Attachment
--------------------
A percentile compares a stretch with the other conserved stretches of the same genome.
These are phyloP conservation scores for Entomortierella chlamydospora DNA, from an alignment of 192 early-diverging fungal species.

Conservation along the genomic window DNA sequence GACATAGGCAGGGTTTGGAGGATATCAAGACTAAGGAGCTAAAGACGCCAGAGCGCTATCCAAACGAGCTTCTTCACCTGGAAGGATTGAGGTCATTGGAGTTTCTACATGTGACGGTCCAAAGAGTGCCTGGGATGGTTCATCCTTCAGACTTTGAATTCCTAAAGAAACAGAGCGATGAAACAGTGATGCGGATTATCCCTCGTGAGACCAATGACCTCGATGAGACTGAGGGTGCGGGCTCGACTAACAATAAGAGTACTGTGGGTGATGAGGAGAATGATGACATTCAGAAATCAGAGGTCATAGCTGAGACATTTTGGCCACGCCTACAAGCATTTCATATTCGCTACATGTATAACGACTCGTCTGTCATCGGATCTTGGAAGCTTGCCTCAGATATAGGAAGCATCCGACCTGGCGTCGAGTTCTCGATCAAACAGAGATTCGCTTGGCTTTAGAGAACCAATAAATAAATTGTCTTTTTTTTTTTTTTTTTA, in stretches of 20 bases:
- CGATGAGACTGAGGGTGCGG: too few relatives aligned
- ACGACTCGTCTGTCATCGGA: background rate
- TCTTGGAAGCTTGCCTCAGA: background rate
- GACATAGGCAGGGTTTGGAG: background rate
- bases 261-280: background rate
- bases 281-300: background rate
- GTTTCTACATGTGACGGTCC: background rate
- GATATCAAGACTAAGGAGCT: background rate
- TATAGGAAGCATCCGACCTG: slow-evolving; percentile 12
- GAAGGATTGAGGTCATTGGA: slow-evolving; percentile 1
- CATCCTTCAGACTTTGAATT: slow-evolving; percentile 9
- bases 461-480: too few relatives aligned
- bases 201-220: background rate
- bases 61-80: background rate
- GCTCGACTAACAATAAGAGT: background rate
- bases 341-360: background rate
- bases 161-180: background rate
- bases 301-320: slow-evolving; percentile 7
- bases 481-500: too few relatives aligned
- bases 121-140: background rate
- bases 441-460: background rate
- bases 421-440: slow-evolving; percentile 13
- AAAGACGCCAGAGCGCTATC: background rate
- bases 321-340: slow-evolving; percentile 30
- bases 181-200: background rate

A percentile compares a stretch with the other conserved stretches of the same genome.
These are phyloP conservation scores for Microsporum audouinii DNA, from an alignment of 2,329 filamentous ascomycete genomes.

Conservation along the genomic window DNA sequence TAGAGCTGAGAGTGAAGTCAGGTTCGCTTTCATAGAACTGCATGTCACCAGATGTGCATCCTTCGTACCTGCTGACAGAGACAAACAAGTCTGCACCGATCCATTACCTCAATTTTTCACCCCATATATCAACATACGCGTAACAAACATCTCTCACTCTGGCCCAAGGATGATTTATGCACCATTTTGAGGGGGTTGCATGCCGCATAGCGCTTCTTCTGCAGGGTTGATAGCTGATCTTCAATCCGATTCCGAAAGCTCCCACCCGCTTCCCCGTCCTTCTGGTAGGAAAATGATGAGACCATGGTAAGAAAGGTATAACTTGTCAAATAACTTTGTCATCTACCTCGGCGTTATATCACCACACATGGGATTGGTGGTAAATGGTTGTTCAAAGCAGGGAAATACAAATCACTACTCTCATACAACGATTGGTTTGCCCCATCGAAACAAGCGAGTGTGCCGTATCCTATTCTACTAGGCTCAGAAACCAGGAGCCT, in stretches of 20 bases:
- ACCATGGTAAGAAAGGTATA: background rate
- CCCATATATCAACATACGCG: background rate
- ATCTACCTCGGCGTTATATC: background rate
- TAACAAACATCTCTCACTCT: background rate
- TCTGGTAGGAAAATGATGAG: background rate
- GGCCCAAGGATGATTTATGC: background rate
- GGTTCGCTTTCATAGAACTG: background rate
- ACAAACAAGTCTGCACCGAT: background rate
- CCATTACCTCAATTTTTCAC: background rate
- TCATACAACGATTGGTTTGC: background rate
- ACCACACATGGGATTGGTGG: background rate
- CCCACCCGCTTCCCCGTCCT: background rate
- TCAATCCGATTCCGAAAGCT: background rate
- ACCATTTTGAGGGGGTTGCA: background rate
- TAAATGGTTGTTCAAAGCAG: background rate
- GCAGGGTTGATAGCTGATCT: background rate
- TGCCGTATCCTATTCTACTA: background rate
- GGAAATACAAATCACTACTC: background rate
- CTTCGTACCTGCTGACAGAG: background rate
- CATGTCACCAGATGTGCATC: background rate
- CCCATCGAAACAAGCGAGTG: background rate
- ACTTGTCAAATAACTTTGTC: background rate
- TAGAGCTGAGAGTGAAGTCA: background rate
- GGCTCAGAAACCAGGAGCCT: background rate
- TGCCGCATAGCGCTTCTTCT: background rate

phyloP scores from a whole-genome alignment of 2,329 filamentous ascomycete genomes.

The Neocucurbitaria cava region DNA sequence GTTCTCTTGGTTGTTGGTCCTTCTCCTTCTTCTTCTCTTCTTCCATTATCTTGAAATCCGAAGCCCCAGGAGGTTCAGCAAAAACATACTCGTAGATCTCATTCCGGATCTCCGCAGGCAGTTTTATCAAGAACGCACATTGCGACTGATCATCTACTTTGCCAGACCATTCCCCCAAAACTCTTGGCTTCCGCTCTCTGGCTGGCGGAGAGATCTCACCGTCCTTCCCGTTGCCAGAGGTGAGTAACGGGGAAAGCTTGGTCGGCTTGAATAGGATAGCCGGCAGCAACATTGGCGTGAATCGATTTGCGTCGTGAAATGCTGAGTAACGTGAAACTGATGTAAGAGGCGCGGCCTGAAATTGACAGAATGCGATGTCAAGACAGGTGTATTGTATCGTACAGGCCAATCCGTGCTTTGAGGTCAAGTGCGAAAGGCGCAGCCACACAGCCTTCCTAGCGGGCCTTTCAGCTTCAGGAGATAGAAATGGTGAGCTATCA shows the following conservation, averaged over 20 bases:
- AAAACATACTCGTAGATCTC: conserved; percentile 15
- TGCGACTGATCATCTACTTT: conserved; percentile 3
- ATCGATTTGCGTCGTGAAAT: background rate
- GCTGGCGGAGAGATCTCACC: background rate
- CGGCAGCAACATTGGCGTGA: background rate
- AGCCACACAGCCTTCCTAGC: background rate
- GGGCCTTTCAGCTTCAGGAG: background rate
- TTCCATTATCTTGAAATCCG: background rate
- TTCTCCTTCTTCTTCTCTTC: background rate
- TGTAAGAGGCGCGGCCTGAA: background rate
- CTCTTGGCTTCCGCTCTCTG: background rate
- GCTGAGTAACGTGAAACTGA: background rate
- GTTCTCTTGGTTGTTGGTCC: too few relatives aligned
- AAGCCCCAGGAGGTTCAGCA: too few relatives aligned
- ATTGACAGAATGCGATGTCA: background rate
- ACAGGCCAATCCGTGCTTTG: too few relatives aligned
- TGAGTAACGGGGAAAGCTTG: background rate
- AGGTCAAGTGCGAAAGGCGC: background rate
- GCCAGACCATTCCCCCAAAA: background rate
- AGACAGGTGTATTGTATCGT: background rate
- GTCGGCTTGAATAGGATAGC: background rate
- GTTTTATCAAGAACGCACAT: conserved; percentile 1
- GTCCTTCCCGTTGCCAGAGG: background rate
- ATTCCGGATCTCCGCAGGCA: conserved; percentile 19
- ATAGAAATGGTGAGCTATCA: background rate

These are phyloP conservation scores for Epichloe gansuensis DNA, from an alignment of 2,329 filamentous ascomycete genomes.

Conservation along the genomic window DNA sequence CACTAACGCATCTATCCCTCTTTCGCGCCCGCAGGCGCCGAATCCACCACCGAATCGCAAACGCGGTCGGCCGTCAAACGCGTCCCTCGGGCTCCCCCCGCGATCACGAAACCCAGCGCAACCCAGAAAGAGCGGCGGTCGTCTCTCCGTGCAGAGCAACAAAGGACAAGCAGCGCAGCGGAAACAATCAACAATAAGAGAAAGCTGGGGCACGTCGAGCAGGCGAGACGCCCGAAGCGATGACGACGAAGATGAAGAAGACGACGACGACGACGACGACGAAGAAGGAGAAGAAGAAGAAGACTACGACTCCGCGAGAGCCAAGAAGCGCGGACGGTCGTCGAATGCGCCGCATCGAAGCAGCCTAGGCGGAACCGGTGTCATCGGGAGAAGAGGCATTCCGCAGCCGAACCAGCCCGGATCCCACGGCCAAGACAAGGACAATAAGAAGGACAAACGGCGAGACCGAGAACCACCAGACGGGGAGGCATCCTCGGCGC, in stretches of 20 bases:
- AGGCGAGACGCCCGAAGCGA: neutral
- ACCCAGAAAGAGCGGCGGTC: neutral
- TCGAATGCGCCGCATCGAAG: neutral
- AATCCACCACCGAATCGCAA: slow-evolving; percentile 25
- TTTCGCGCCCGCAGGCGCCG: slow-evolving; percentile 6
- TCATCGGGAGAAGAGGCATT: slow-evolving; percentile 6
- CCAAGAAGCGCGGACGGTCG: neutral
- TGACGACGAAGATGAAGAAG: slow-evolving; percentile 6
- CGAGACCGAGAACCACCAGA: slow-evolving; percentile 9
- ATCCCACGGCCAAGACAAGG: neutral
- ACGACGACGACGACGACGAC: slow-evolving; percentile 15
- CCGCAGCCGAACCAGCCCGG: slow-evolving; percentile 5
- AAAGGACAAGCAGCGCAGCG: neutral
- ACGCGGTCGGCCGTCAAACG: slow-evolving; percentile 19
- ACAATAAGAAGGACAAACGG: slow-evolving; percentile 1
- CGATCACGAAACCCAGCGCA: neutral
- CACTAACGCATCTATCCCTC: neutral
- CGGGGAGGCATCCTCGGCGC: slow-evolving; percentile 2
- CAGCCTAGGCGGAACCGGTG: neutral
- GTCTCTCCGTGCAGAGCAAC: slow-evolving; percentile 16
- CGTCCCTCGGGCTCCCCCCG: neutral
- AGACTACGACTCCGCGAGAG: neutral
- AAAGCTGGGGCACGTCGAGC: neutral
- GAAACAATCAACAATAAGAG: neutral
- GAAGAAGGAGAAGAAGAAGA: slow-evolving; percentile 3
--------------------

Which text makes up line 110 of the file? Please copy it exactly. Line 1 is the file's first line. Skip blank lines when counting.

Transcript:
- GAAGAAGGAGAAGAAGAAGA: slow-evolving; percentile 3